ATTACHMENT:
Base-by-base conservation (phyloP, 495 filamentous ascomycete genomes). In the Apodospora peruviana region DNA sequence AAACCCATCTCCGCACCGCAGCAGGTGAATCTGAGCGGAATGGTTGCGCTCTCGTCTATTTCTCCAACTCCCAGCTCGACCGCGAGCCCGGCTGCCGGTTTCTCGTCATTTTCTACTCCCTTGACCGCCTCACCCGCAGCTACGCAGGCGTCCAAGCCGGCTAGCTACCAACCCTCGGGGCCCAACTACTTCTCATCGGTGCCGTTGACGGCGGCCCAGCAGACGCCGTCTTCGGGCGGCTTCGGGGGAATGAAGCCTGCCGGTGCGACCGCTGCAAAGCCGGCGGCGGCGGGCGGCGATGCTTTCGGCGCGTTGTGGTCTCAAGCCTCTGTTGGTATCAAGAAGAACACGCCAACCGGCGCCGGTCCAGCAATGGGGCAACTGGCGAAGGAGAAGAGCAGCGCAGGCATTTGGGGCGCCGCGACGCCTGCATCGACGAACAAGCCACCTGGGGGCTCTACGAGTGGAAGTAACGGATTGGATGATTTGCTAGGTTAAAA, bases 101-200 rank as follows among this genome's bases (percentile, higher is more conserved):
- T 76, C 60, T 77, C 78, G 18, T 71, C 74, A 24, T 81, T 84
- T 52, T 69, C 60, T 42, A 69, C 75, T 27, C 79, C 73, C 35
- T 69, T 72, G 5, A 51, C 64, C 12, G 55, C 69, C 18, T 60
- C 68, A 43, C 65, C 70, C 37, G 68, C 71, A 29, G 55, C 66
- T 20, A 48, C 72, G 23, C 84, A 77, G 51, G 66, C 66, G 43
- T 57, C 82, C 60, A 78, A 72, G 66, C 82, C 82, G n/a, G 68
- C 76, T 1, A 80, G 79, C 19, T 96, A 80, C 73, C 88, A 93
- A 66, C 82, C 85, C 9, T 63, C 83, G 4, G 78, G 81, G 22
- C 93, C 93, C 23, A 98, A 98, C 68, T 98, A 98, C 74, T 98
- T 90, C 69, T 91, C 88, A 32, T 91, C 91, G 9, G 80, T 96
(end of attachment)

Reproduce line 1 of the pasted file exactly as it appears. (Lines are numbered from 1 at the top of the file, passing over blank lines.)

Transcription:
Base-by-base conservation (phyloP, 495 filamentous ascomycete genomes). In the Apodospora peruviana region DNA sequence AAACCCATCTCCGCACCGCAGCAGGTGAATCTGAGCGGAATGGTTGCGCTCTCGTCTATTTCTCCAACTCCCAGCTCGACCGCGAGCCCGGCTGCCGGTTTCTCGTCATTTTCTACTCCCTTGACCGCCTCACCCGCAGCTACGCAGGCGTCCAAGCCGGCTAGCTACCAACCCTCGGGGCCCAACTACTTCTCATCGGTGCCGTTGACGGCGGCCCAGCAGACGCCGTCTTCGGGCGGCTTCGGGGGAATGAAGCCTGCCGGTGCGACCGCTGCAAAGCCGGCGGCGGCGGGCGGCGATGCTTTCGGCGCGTTGTGGTCTCAAGCCTCTGTTGGTATCAAGAAGAACACGCCAACCGGCGCCGGTCCAGCAATGGGGCAACTGGCGAAGGAGAAGAGCAGCGCAGGCATTTGGGGCGCCGCGACGCCTGCATCGACGAACAAGCCACCTGGGGGCTCTACGAGTGGAAGTAACGGATTGGATGATTTGCTAGGTTAAAA, bases 101-200 rank as follows among this genome's bases (percentile, higher is more conserved):